Martin has shown the rare ability to write a book that works as both popular and scholarly history. In that sense, Jennie is a model biography for young and old alike. Without being dry or losing the thread of his story, the author has presented a study of personal triumph and tragedy, shown how the mother of one of the twentieth century’s most important politicians influenced her son, and written a chapter in the political history of Edwardian England.
Although intended for and very successful with the general public, Jennie is quite appropriate for young adult readers. Its themes hold interest for them, and the writing is accessible. Martin’s sympathetic account of Lady Randolph Churchill combines with the very real drama of her life to make a fascinating story. The book is also a good history text, as its biographical approach includes a history of the times, although one that is limited to the upper class.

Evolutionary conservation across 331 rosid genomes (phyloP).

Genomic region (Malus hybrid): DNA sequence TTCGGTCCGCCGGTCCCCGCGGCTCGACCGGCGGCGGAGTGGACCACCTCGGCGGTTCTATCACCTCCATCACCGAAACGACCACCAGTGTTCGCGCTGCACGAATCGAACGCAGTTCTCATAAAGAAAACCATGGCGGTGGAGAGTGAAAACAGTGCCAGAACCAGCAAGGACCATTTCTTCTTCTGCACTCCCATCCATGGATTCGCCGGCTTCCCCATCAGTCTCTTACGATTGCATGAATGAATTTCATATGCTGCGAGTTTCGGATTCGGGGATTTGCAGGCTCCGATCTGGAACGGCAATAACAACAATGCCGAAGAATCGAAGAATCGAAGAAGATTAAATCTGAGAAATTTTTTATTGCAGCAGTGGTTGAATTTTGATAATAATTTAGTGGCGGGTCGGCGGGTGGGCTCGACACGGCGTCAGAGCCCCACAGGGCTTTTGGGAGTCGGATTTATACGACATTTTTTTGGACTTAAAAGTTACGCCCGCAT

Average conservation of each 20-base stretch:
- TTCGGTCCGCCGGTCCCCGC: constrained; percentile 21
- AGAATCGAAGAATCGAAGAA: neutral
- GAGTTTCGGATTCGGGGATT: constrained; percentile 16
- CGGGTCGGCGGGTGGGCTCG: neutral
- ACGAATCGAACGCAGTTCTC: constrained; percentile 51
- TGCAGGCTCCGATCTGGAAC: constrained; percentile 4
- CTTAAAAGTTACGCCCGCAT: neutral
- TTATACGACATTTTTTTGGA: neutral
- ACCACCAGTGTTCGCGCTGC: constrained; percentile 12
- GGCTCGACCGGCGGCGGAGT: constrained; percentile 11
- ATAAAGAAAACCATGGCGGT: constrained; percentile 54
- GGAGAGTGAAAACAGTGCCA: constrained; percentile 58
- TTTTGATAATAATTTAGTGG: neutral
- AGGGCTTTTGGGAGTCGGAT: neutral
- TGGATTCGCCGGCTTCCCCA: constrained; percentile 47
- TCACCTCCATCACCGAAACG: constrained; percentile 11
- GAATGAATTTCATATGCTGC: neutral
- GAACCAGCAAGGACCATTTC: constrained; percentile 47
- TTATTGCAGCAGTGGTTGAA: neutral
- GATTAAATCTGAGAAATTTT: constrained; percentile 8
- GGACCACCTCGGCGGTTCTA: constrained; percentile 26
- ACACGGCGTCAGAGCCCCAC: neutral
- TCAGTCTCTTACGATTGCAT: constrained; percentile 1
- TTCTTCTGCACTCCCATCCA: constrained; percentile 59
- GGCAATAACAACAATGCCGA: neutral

The behavior of Jennie Churchill will not recommend itself to modern feminists, but the age in which she lived denied women many opportunities. She was determined to be a part of the political scene beyond the traditional roles of wife and mother, and she was able to play a relatively independent role. If she was more inclined to use traditional feminine wiles to achieve her goals than would be acceptable to a woman in the late twentieth century, then she also had much greater barriers to overcome. Martin’s account of her life provides a useful lesson for history students to help them grasp how much progress women have made since the late 1800’s